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Lemanu updates community on progress of repatriation flight efforts

Gov, Lt. Gov. and some members of COVID-19 Task Force
Repats eligible for COVID-19 vaccination will get their shots

Pago Pago, AMERICAN SAMOA — Repatriated passengers quarantined at the Tradewinds Hotel, eligible for the COVID-19 vaccine will be vaccinated prior to being released from their required 14-day quarantine period, says Gov. Lemanu Peleti Palepoi Sialega Mauga, during a news conference last Friday morning that he called to provide an update on the first repatriation flight, which arrived Feb. 1st.

The news conference followed a briefing that the governor received that same morning from COVID-19 Task Force chairman Lt. Gov. Talauega Eleasalo Va’alele Ale and a handful of task force members, including Health director Motusa Tuileama Nua and LBJ Medical Center chief executive officer Faumuina John Faumuina. And they were also present during the news conference.

Lemanu noted that providing an update for the community was necessary as there remain many residents concerned with the virus entering American Samoa, as the government starts the first of a number of repatriation flights, with dates for following flights not yet to be announced.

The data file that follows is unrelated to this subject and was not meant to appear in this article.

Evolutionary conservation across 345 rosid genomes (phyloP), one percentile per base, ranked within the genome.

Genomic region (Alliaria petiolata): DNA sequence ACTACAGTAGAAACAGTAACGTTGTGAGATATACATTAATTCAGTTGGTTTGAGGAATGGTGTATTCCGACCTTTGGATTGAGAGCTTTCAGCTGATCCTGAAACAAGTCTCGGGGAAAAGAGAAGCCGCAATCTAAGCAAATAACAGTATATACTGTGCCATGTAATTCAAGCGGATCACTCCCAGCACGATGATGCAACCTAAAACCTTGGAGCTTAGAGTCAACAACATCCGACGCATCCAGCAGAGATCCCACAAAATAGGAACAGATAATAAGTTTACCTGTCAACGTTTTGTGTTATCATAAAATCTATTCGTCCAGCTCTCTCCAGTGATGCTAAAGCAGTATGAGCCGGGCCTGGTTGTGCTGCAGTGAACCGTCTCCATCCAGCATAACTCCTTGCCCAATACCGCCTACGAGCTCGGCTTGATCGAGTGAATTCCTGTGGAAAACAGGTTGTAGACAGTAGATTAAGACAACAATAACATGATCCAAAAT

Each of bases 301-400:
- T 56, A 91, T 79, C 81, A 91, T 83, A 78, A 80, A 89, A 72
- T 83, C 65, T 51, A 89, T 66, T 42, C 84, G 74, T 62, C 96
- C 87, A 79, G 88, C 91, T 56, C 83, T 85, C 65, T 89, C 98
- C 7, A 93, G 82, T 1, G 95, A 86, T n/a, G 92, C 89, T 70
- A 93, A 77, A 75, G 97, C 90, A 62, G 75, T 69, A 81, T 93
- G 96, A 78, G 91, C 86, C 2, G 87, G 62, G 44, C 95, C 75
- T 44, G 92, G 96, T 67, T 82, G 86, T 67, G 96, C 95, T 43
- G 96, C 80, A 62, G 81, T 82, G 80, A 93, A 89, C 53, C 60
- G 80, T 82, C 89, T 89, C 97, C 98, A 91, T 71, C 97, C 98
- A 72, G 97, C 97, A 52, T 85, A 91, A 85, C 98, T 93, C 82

He said health officials continue to encourage the public to use face masks and maintain social distancing. He said these requirements may be difficult for the community to adopt but points out that if American Samoa wants to remain free of the virus, it’s important to follow the advice of health experts.

For the repatriated 159 passengers, they remain in quarantine. Lemanu said he has been briefed by the task force that the first COVID-19 test in American Samoa for all passengers came back negative and this is the 4th test for the passengers since the start of this repatriation flight with three tests done in Honolulu.

According to the governor, many have questioned whether these passengers will be given the COVID-19 vaccine. He announced that passengers eligible for COVID-19 vaccination will get their shots on the last day of quarantine before being released to their families and loved ones. The repatriated passengers include children and infants who are not eligible for vaccination.

Lemanu said many have also queried about the people involved in supporting the repatriation effort here, such as drivers of buses which transported passengers to Tradewinds Hotel. He said he has been informed by the task force that these individuals are quarantined at an ASG facility.

(Information received by Samoa News shows that the 159 repatriated passengers included six wheelchair travelers. And the passengers were transported from the airport to the hotel using 12 aiga buses, two vans from the Dial-A-Ride program, and two EMS vehicles.)